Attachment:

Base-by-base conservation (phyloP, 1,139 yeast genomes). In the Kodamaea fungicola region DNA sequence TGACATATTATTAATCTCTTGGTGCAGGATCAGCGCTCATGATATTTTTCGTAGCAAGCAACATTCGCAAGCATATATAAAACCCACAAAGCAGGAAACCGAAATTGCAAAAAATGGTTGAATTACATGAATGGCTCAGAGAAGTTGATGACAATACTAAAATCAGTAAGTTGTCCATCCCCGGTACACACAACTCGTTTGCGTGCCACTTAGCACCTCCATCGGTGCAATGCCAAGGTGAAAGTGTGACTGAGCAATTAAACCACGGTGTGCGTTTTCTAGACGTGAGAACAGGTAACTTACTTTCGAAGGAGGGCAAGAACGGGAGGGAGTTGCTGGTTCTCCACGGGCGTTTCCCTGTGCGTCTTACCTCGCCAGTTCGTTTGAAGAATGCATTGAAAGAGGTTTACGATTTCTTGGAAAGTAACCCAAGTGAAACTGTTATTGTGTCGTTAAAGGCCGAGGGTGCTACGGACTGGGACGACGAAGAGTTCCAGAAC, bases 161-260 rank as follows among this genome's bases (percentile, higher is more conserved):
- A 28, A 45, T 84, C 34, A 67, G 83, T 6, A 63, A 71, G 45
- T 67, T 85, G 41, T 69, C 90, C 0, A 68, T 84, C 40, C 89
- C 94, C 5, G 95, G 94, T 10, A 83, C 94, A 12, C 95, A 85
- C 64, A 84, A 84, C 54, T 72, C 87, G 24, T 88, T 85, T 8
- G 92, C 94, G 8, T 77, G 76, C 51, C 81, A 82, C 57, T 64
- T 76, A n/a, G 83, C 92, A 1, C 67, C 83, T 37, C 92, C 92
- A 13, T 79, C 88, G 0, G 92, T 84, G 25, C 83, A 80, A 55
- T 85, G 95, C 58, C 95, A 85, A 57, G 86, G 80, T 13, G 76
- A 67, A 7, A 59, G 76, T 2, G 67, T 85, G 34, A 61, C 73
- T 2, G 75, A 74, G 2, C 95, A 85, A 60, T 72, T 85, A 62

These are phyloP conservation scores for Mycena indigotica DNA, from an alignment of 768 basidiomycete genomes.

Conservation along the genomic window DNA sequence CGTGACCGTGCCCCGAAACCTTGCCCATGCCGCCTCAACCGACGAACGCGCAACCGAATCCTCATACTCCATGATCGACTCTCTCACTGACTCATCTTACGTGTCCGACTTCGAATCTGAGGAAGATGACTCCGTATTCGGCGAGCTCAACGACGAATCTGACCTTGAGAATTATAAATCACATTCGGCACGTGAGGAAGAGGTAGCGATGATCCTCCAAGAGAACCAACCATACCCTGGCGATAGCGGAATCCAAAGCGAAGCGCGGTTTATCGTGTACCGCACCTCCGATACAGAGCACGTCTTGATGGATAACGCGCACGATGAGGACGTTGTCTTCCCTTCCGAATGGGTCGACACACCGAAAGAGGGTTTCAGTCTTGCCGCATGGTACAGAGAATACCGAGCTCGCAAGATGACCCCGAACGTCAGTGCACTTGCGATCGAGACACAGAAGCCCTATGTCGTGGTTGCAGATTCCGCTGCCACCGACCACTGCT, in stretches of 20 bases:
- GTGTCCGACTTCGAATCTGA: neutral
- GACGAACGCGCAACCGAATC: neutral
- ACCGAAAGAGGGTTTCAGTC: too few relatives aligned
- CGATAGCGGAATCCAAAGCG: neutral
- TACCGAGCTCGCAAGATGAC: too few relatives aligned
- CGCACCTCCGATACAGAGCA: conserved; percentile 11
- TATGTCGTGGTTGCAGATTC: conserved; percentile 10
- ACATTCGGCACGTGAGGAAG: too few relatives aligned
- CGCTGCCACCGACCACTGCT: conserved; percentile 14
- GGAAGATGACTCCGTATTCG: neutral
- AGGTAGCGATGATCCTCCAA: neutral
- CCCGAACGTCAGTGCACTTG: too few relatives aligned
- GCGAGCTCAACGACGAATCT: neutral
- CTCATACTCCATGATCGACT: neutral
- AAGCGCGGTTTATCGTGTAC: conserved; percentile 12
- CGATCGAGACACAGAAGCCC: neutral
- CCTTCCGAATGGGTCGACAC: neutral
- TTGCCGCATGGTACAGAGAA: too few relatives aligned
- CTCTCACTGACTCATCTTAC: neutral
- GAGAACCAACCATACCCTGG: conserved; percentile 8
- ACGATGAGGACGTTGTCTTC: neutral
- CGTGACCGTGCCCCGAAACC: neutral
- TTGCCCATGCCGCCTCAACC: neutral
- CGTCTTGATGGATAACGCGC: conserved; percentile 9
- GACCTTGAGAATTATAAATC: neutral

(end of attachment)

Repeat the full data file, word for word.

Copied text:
Base-by-base conservation (phyloP, 1,139 yeast genomes). In the Kodamaea fungicola region DNA sequence TGACATATTATTAATCTCTTGGTGCAGGATCAGCGCTCATGATATTTTTCGTAGCAAGCAACATTCGCAAGCATATATAAAACCCACAAAGCAGGAAACCGAAATTGCAAAAAATGGTTGAATTACATGAATGGCTCAGAGAAGTTGATGACAATACTAAAATCAGTAAGTTGTCCATCCCCGGTACACACAACTCGTTTGCGTGCCACTTAGCACCTCCATCGGTGCAATGCCAAGGTGAAAGTGTGACTGAGCAATTAAACCACGGTGTGCGTTTTCTAGACGTGAGAACAGGTAACTTACTTTCGAAGGAGGGCAAGAACGGGAGGGAGTTGCTGGTTCTCCACGGGCGTTTCCCTGTGCGTCTTACCTCGCCAGTTCGTTTGAAGAATGCATTGAAAGAGGTTTACGATTTCTTGGAAAGTAACCCAAGTGAAACTGTTATTGTGTCGTTAAAGGCCGAGGGTGCTACGGACTGGGACGACGAAGAGTTCCAGAAC, bases 161-260 rank as follows among this genome's bases (percentile, higher is more conserved):
- A 28, A 45, T 84, C 34, A 67, G 83, T 6, A 63, A 71, G 45
- T 67, T 85, G 41, T 69, C 90, C 0, A 68, T 84, C 40, C 89
- C 94, C 5, G 95, G 94, T 10, A 83, C 94, A 12, C 95, A 85
- C 64, A 84, A 84, C 54, T 72, C 87, G 24, T 88, T 85, T 8
- G 92, C 94, G 8, T 77, G 76, C 51, C 81, A 82, C 57, T 64
- T 76, A n/a, G 83, C 92, A 1, C 67, C 83, T 37, C 92, C 92
- A 13, T 79, C 88, G 0, G 92, T 84, G 25, C 83, A 80, A 55
- T 85, G 95, C 58, C 95, A 85, A 57, G 86, G 80, T 13, G 76
- A 67, A 7, A 59, G 76, T 2, G 67, T 85, G 34, A 61, C 73
- T 2, G 75, A 74, G 2, C 95, A 85, A 60, T 72, T 85, A 62

These are phyloP conservation scores for Mycena indigotica DNA, from an alignment of 768 basidiomycete genomes.

Conservation along the genomic window DNA sequence CGTGACCGTGCCCCGAAACCTTGCCCATGCCGCCTCAACCGACGAACGCGCAACCGAATCCTCATACTCCATGATCGACTCTCTCACTGACTCATCTTACGTGTCCGACTTCGAATCTGAGGAAGATGACTCCGTATTCGGCGAGCTCAACGACGAATCTGACCTTGAGAATTATAAATCACATTCGGCACGTGAGGAAGAGGTAGCGATGATCCTCCAAGAGAACCAACCATACCCTGGCGATAGCGGAATCCAAAGCGAAGCGCGGTTTATCGTGTACCGCACCTCCGATACAGAGCACGTCTTGATGGATAACGCGCACGATGAGGACGTTGTCTTCCCTTCCGAATGGGTCGACACACCGAAAGAGGGTTTCAGTCTTGCCGCATGGTACAGAGAATACCGAGCTCGCAAGATGACCCCGAACGTCAGTGCACTTGCGATCGAGACACAGAAGCCCTATGTCGTGGTTGCAGATTCCGCTGCCACCGACCACTGCT, in stretches of 20 bases:
- GTGTCCGACTTCGAATCTGA: neutral
- GACGAACGCGCAACCGAATC: neutral
- ACCGAAAGAGGGTTTCAGTC: too few relatives aligned
- CGATAGCGGAATCCAAAGCG: neutral
- TACCGAGCTCGCAAGATGAC: too few relatives aligned
- CGCACCTCCGATACAGAGCA: conserved; percentile 11
- TATGTCGTGGTTGCAGATTC: conserved; percentile 10
- ACATTCGGCACGTGAGGAAG: too few relatives aligned
- CGCTGCCACCGACCACTGCT: conserved; percentile 14
- GGAAGATGACTCCGTATTCG: neutral
- AGGTAGCGATGATCCTCCAA: neutral
- CCCGAACGTCAGTGCACTTG: too few relatives aligned
- GCGAGCTCAACGACGAATCT: neutral
- CTCATACTCCATGATCGACT: neutral
- AAGCGCGGTTTATCGTGTAC: conserved; percentile 12
- CGATCGAGACACAGAAGCCC: neutral
- CCTTCCGAATGGGTCGACAC: neutral
- TTGCCGCATGGTACAGAGAA: too few relatives aligned
- CTCTCACTGACTCATCTTAC: neutral
- GAGAACCAACCATACCCTGG: conserved; percentile 8
- ACGATGAGGACGTTGTCTTC: neutral
- CGTGACCGTGCCCCGAAACC: neutral
- TTGCCCATGCCGCCTCAACC: neutral
- CGTCTTGATGGATAACGCGC: conserved; percentile 9
- GACCTTGAGAATTATAAATC: neutral